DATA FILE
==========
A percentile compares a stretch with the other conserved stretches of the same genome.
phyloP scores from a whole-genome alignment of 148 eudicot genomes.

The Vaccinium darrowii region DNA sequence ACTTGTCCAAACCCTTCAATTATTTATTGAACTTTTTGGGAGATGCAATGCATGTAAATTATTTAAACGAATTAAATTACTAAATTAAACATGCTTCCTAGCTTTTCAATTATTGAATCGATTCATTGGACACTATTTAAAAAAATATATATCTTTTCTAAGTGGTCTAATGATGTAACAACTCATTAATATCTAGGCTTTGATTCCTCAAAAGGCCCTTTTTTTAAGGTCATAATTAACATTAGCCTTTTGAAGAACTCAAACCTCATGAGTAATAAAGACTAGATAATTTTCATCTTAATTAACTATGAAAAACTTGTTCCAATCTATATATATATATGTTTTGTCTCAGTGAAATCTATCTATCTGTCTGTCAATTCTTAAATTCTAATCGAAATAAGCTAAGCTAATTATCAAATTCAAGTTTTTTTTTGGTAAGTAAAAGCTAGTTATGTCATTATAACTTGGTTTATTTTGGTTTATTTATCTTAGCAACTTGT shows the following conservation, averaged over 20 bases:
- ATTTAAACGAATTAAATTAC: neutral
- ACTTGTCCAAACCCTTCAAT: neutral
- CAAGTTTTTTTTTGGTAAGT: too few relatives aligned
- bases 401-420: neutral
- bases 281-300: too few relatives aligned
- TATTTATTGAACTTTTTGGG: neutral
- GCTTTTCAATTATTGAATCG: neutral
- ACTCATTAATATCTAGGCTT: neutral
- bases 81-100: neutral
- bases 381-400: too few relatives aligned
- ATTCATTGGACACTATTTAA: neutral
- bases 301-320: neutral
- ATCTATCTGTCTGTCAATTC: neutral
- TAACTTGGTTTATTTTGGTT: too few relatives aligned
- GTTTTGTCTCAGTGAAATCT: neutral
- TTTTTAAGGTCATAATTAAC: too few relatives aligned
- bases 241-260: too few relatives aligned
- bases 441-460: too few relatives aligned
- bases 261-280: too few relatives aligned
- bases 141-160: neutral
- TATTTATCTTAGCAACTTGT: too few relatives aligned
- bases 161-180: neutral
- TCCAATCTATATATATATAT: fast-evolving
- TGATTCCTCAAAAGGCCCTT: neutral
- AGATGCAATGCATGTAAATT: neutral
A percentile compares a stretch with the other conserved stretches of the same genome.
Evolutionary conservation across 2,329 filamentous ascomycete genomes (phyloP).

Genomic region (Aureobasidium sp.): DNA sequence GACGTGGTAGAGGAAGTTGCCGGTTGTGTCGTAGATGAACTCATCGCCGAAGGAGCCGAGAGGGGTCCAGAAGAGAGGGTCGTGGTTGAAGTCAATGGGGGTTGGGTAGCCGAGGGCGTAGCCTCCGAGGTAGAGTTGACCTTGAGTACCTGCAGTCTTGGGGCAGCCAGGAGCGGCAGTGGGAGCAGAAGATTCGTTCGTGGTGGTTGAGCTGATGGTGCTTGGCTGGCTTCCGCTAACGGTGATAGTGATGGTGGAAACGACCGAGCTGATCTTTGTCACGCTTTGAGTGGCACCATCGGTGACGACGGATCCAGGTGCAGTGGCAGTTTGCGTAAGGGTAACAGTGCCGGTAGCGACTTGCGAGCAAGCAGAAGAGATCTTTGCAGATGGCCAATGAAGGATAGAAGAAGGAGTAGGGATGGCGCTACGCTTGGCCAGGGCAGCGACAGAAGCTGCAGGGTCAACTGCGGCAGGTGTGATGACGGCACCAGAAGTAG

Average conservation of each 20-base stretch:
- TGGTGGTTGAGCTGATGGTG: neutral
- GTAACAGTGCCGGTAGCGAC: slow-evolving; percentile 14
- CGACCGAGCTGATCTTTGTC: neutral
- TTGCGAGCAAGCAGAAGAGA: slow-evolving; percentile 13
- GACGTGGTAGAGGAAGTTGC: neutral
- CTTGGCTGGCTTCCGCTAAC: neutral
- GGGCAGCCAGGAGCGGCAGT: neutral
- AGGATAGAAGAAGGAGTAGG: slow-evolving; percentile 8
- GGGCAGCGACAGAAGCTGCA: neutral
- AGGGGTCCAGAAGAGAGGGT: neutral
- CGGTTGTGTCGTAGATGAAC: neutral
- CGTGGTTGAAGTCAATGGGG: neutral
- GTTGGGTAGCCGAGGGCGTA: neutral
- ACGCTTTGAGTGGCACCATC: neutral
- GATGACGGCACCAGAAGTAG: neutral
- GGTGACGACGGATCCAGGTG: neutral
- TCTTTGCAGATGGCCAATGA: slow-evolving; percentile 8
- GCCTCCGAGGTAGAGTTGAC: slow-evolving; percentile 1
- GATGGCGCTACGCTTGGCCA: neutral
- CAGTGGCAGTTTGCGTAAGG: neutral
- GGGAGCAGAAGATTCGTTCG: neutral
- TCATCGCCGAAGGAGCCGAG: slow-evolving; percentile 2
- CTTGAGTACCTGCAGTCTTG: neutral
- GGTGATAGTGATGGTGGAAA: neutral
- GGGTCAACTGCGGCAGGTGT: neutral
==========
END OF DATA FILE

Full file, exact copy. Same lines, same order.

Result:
A percentile compares a stretch with the other conserved stretches of the same genome.
phyloP scores from a whole-genome alignment of 148 eudicot genomes.

The Vaccinium darrowii region DNA sequence ACTTGTCCAAACCCTTCAATTATTTATTGAACTTTTTGGGAGATGCAATGCATGTAAATTATTTAAACGAATTAAATTACTAAATTAAACATGCTTCCTAGCTTTTCAATTATTGAATCGATTCATTGGACACTATTTAAAAAAATATATATCTTTTCTAAGTGGTCTAATGATGTAACAACTCATTAATATCTAGGCTTTGATTCCTCAAAAGGCCCTTTTTTTAAGGTCATAATTAACATTAGCCTTTTGAAGAACTCAAACCTCATGAGTAATAAAGACTAGATAATTTTCATCTTAATTAACTATGAAAAACTTGTTCCAATCTATATATATATATGTTTTGTCTCAGTGAAATCTATCTATCTGTCTGTCAATTCTTAAATTCTAATCGAAATAAGCTAAGCTAATTATCAAATTCAAGTTTTTTTTTGGTAAGTAAAAGCTAGTTATGTCATTATAACTTGGTTTATTTTGGTTTATTTATCTTAGCAACTTGT shows the following conservation, averaged over 20 bases:
- ATTTAAACGAATTAAATTAC: neutral
- ACTTGTCCAAACCCTTCAAT: neutral
- CAAGTTTTTTTTTGGTAAGT: too few relatives aligned
- bases 401-420: neutral
- bases 281-300: too few relatives aligned
- TATTTATTGAACTTTTTGGG: neutral
- GCTTTTCAATTATTGAATCG: neutral
- ACTCATTAATATCTAGGCTT: neutral
- bases 81-100: neutral
- bases 381-400: too few relatives aligned
- ATTCATTGGACACTATTTAA: neutral
- bases 301-320: neutral
- ATCTATCTGTCTGTCAATTC: neutral
- TAACTTGGTTTATTTTGGTT: too few relatives aligned
- GTTTTGTCTCAGTGAAATCT: neutral
- TTTTTAAGGTCATAATTAAC: too few relatives aligned
- bases 241-260: too few relatives aligned
- bases 441-460: too few relatives aligned
- bases 261-280: too few relatives aligned
- bases 141-160: neutral
- TATTTATCTTAGCAACTTGT: too few relatives aligned
- bases 161-180: neutral
- TCCAATCTATATATATATAT: fast-evolving
- TGATTCCTCAAAAGGCCCTT: neutral
- AGATGCAATGCATGTAAATT: neutral
A percentile compares a stretch with the other conserved stretches of the same genome.
Evolutionary conservation across 2,329 filamentous ascomycete genomes (phyloP).

Genomic region (Aureobasidium sp.): DNA sequence GACGTGGTAGAGGAAGTTGCCGGTTGTGTCGTAGATGAACTCATCGCCGAAGGAGCCGAGAGGGGTCCAGAAGAGAGGGTCGTGGTTGAAGTCAATGGGGGTTGGGTAGCCGAGGGCGTAGCCTCCGAGGTAGAGTTGACCTTGAGTACCTGCAGTCTTGGGGCAGCCAGGAGCGGCAGTGGGAGCAGAAGATTCGTTCGTGGTGGTTGAGCTGATGGTGCTTGGCTGGCTTCCGCTAACGGTGATAGTGATGGTGGAAACGACCGAGCTGATCTTTGTCACGCTTTGAGTGGCACCATCGGTGACGACGGATCCAGGTGCAGTGGCAGTTTGCGTAAGGGTAACAGTGCCGGTAGCGACTTGCGAGCAAGCAGAAGAGATCTTTGCAGATGGCCAATGAAGGATAGAAGAAGGAGTAGGGATGGCGCTACGCTTGGCCAGGGCAGCGACAGAAGCTGCAGGGTCAACTGCGGCAGGTGTGATGACGGCACCAGAAGTAG

Average conservation of each 20-base stretch:
- TGGTGGTTGAGCTGATGGTG: neutral
- GTAACAGTGCCGGTAGCGAC: slow-evolving; percentile 14
- CGACCGAGCTGATCTTTGTC: neutral
- TTGCGAGCAAGCAGAAGAGA: slow-evolving; percentile 13
- GACGTGGTAGAGGAAGTTGC: neutral
- CTTGGCTGGCTTCCGCTAAC: neutral
- GGGCAGCCAGGAGCGGCAGT: neutral
- AGGATAGAAGAAGGAGTAGG: slow-evolving; percentile 8
- GGGCAGCGACAGAAGCTGCA: neutral
- AGGGGTCCAGAAGAGAGGGT: neutral
- CGGTTGTGTCGTAGATGAAC: neutral
- CGTGGTTGAAGTCAATGGGG: neutral
- GTTGGGTAGCCGAGGGCGTA: neutral
- ACGCTTTGAGTGGCACCATC: neutral
- GATGACGGCACCAGAAGTAG: neutral
- GGTGACGACGGATCCAGGTG: neutral
- TCTTTGCAGATGGCCAATGA: slow-evolving; percentile 8
- GCCTCCGAGGTAGAGTTGAC: slow-evolving; percentile 1
- GATGGCGCTACGCTTGGCCA: neutral
- CAGTGGCAGTTTGCGTAAGG: neutral
- GGGAGCAGAAGATTCGTTCG: neutral
- TCATCGCCGAAGGAGCCGAG: slow-evolving; percentile 2
- CTTGAGTACCTGCAGTCTTG: neutral
- GGTGATAGTGATGGTGGAAA: neutral
- GGGTCAACTGCGGCAGGTGT: neutral